Health Minister Lord Bethell said:
The evidence is worrying – COVID-19 is clearly having a long-term impact on some people’s physical and mental health.
We are moving quickly to stand up rehabilitation facilities and recovery services. These are becoming more accessible with the opening of specialist clinics across England.
The NHS England Long COVID taskforce will have a big impact, bridging between our research and the care people need. But the public must continue to be aware their behaviour has a huge impact on the spread of this virus and they must take the necessary precautions.
Dr Claire Steves, clinical academic at KCL and lead scientist at COVID Symptom Study App said:
The COVID Symptom Study App has released key findings on long-COVID that show that older people, women and those with a greater number of different symptoms in the first week of their illness were more likely to develop long COVID. Around one in seven had COVID-19 symptoms lasting for at least 4 weeks, with around one in 20 staying ill for 8 weeks and one in fifty suffering for longer than 12 weeks.
We look forward to collaborating further with DHSC to support future preventative and treatment strategies for long-COVID. We urge everyone to join the effort by downloading the COVID Symptom Study App and taking just a minute every day to log their health.
New figures have been released as part of the Hands, Face, Space campaign which reveal uncertainty around how long it takes to recover from COVID-19. Over a third of people (34%) believe COVID-19 symptoms disappear after four weeks, whilst 1 in 5 (20%) of the 18 to 34 age group state they thought this would take 2 weeks (endnote 2). Over a third (31%) of the same respondents admitted they are unsure how long it would take to recover from COVID-19 symptoms.
Nearly a third (29%) of people aged between 18 to 34 said they weren’t aware it is possible to have COVID-19 without displaying symptoms, meaning many people could also be at risk of acting as a ‘carrier’ of COVID-19 and passing it on to vulnerable family members, further reinforcing the importance of adopting the three essential behaviours to protect ourselves and our loved ones.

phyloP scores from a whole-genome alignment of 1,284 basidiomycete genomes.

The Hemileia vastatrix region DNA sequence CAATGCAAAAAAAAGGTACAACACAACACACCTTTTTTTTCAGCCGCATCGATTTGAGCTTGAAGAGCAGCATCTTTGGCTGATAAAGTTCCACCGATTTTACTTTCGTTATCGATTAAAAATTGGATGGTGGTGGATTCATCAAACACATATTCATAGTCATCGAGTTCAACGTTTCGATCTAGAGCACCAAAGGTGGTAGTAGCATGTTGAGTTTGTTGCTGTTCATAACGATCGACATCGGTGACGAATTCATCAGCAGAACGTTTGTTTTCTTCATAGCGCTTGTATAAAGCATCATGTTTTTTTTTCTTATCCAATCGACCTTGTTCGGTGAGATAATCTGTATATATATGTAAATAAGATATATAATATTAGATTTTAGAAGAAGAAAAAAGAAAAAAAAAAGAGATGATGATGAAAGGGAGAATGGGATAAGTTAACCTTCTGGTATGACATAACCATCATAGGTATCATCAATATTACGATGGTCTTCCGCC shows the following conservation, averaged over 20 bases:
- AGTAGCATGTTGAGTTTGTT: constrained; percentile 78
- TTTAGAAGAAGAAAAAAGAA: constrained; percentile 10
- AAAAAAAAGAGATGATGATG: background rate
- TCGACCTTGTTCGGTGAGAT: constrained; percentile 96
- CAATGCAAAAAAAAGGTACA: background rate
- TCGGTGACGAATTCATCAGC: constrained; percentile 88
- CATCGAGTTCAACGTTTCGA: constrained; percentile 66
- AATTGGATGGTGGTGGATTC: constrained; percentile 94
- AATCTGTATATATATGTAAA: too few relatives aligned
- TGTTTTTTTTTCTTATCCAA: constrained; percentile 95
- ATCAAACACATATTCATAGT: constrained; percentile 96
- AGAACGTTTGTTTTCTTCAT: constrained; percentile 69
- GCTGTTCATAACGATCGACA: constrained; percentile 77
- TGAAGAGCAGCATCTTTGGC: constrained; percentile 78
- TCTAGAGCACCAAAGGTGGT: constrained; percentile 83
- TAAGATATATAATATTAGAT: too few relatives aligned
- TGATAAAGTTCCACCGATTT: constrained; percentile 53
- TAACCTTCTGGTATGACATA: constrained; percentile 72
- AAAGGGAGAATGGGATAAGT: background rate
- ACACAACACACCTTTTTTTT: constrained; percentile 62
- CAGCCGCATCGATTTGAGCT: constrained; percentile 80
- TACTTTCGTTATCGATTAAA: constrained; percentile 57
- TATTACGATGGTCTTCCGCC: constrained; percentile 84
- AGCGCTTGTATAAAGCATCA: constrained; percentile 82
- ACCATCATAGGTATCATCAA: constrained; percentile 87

If you are suffering from any long-term symptoms or health problems after recovering from COVID-19, speak to your GP, call 111 or check the Your Covid Recovery website – an online COVID recovery resource for patients.
The compelling evidence combined with expert recommendations around ‘Hands. Face. Space’ includes:
Washing your hands
While coronavirus is not likely to survive for long periods of time on outdoor surfaces in sunlight, it can live for more than 24 hours in indoor environments (endnote 3). Washing your hands with soap and water for at least 20 seconds, or using hand sanitizer regularly throughout the day will reduce the risk of catching or passing on the virus (endnote 4).
Covering your face
Coronavirus is carried by tiny respiratory droplets. Larger droplets can land on other people or on surfaces they touch while smaller droplets, called aerosols, can stay in the air indoors for at least five minutes, and often much longer if there is no ventilation (endnote 5). Face coverings reduce the dispersion of these droplets, meaning if you’re carrying the virus, you’re less likely to spread it when you exhale (endnote 6).
Transmission of the virus is most likely to happen within two metres, with risk increasing exponentially at shorter distances (endnote 7). While keeping this exact distance isn’t always possible, remaining mindful of surroundings and continuing to make space has a powerful impact when it comes to containing the spread.
‘Hands. Face. Space’ are simple but vital behaviours that have the power to protect the public from both the short and potential long-term impact of coronavirus.
Endnote 3: COVID Awareness survey conducted by Opinium on behalf of Cabinet Office. Total sample size was 2,001 UK adults. Fieldwork was carried out online between 13 to 15 October 2020.
Endnote 4: Neeltje van Doremalen N, Bushmaker T, Morris DH, et al. Aerosol and Surface Stability of SARS-CoV2 as Compared with SARS-CoV-1. N Engl J Med 2020; 382(16): 1564-7
Endnote 5: Beale S, Johnson A, Zambon M, null n, Hayward A, Fragaszy E. Hand Hygiene Practices and the Risk of Human Coronavirus Infections in a UK Community Cohort [version 1; peer review: 1 approved]. Wellcome Open Research 2020; 5(98).
Endnote 6: A. C. Fears et al., “Persistence of Severe Acute Respiratory Syndrome Coronavirus 2 in Aerosol Suspensions,” Emerg. Infect. Dis., vol. 26, no. 9, Sep. 2020, doi: 10.3201/eid2609.201806.
Endnote 7: D. K. Milton, M. P. Fabian, B. J. Cowling, M. L. Grantham, and J. J. McDevitt, “Influenza Virus Aerosols in Human Exhaled Breath: Particle Size, Culturability, and Effect of Surgical Masks,” PLoS Pathog., vol. 9, no. 3, 2013, doi: 10.1371/journal.ppat.1003205.